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New Zealand’s lead: McCullum makes it possible

Hosts inch ahead by six runs with five wickets in hand after McCullum’s unbeaten century helps side fight back from 94 for five.

Wellington |
Updated: February 17, 2014 10:15:03 am
With an unbeaten stand of 158 runs for the sixth wicket with BJ Watling, Brendon McCullum rescued his team with 114 runs. This was the Kiwi captain’s second 3-digit score of the series, after his 224 in Auckland. Reuters With an unbeaten stand of 158 runs for the sixth wicket with BJ Watling, Brendon McCullum rescued his team with 114 runs. This was the Kiwi captain’s second 3-digit score of the series, after his 224 in Auckland. Reuters

New Zealand were five wickets down for 94 and needed 151 more runs to make India bat again. They needed an effort that defied belief, and to an extent instinct.

Instinct is a powerful evolutionary force, and it controls you more than you can control it. Pure instinct makes a cornered dog attack in self-defence. Similarly, pure instinct makes a batsman like Brendon McCullum search for the big hits when a ball is dug in or pitched up.

For overwhelmingly long periods on Sunday, the New Zealand captain, playing with a sore shoulder and a dodgy back, resisted those instincts and the Indian fast bowlers. He may like to revise his assessment of calling his Auckland double century his finest in the game.

The innings (unbeaten 114) that the Kiwi captain played today is not only his best, but merits a place alongside the very best of Bert Sutcliffe, Glenn Turner and Martin Crowe in the New Zealand Cricket Museum at the Basin Reserve. Irrespective of the result. It was perhaps then symbolic that the six he smacked off Ishant Sharma to bring up his century fell at the doorstep of that very museum.

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When McCullum walked in to bat, New Zealand, needing 246 runs to avoid innings defeat, were 52 for three and in deep trouble. Zaheer Khan had taken two wickets in the morning session to swell his tally to three. The wily left-arm pacer, who didn’t have much success in the previous three innings, was at his sharpest.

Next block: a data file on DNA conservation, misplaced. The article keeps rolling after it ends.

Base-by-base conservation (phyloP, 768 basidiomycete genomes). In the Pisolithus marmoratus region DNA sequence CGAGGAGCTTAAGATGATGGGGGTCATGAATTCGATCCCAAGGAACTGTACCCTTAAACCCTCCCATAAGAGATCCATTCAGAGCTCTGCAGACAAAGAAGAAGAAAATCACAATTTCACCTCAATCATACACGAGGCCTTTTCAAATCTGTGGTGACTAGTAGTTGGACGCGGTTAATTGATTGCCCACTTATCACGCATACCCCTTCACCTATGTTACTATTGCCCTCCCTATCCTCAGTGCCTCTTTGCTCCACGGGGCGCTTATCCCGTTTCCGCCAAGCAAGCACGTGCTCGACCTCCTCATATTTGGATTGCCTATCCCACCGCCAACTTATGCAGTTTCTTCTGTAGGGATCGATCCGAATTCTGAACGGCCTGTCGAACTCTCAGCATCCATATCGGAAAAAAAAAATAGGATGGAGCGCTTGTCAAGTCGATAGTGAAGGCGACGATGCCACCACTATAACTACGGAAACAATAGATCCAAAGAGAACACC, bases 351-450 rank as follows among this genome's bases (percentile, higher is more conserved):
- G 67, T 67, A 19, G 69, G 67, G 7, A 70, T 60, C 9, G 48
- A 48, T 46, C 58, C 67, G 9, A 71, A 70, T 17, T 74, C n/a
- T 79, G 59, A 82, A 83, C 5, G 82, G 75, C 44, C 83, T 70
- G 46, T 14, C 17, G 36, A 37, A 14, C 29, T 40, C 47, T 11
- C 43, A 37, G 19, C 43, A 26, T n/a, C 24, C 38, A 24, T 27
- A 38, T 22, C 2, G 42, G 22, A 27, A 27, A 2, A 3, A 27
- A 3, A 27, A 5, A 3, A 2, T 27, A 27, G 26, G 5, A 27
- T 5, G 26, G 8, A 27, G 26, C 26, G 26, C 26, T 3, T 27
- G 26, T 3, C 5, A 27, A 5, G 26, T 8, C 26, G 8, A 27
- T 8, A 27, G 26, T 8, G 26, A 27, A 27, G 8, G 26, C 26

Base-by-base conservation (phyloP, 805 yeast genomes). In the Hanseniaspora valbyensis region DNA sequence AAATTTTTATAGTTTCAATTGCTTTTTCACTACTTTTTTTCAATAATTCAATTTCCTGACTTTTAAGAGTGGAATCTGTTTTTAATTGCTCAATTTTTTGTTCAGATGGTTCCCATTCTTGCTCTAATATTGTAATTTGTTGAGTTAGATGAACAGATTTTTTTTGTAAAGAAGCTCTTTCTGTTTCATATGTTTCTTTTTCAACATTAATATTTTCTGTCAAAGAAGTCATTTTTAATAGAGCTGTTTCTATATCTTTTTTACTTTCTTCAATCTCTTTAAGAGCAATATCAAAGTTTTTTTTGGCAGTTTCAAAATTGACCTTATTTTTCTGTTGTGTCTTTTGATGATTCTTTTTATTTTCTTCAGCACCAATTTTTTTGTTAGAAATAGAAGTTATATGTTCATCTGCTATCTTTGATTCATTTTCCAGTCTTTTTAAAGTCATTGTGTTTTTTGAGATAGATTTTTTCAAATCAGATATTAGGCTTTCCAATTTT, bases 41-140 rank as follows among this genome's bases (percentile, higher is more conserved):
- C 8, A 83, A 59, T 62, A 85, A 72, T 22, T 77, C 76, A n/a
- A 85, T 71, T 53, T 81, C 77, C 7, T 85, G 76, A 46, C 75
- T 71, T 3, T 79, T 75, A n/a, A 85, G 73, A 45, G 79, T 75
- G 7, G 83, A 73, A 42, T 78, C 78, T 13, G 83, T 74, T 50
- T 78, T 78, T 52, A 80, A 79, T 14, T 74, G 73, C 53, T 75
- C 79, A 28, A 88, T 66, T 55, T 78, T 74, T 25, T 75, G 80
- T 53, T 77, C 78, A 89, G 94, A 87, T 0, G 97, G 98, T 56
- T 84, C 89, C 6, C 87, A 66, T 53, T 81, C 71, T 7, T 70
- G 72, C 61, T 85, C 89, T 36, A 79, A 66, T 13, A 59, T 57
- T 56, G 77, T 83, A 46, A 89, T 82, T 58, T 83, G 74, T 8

Initially sharp

Having accounted for Peter Fulton on Saturday evening, Zaheer gave India a massive early break when he removed the dangerous Kane Williamson off a delivery that shaped out a hint, just enough to take the outside edge of New Zealand’s most consistent batsman of this entire tour. Out-of-form opener Hamish Rutherford showed intent and played a few strokes but fell for 35, edging to the ‘keeper a delivery that pitched at length and moved away ever so slightly.

The masters of swing will tell you they don’t need the ball to do too much in air, just a little movement is enough. That’s the movement Zaheer was eliciting when McCullum came out to have his say. He was beaten off the second ball as he dangled the bat out to an outswinger, only to see it miss the outside edge. McCullum would give a couple of more chances. Most notably off Mohammed Shami, a few overs later.

Dhoni had placed Virat Kohli at silly mid-on for McCullum and asked Shami to bowl an off-and-middle line, inviting the batsman to drive. And he drove, uppishly too, but Kohli casually went for the catch with one hand and spilled the chance.

The last time McCullum had got a chance, he went on to make a double hundred. On Sunday, he would get another on 36, off a similar shot, a drive down the wicket, but Ishant Sharma wouldn’t hold on to it either.

In the meanwhile, at the other end, on either side of lunch, Tom Latham made way for Corey Anderson who in turn vacated it for the battling batsman, BJ Watling.

In the second session, Dhoni applied the choke, with six fielders on the on side, patiently laying in wait for McCullum to make another mistake. He wouldn’t.

The scorecard crawled. It was like the scene from The Hurt Locker, where the snipers waited with bated breath for each other to make a mistake.

McCullum reached his fifty in 148 balls, the slowest he has ever taken for a half century. His rate of scoring at this stage was half of his career strike-rate of 61. Watling, at the other end, was even slower, batting at a rate of 20. Ravindra Jadeja bowled from one end tirelessly. It was an old-fashioned grind on an old-fashioned ground.

McCullum, who had taken painkillers for his hurting left shoulder, broke the shackles after the fifty, but not recklessly, and took just a run-a-ball from here on to reach his hundred — his second off the series and fourth against India in nine Tests. India took the new ball, and while the pacers did bend their backs, they weren’t really fresh enough to go full tilt. The knocks of McCullum and Watling had taken a toll on them. At times, they even looked one bowler short.

Watling brought up his fifty towards the fag end of the day with a punch off the backfoot. It came off 189 balls. And an edged four off Ishant Sharma by McCullum ensured India would bat again. For all that effort, however, they were still effectively six runs for five wickets at the end of the day.

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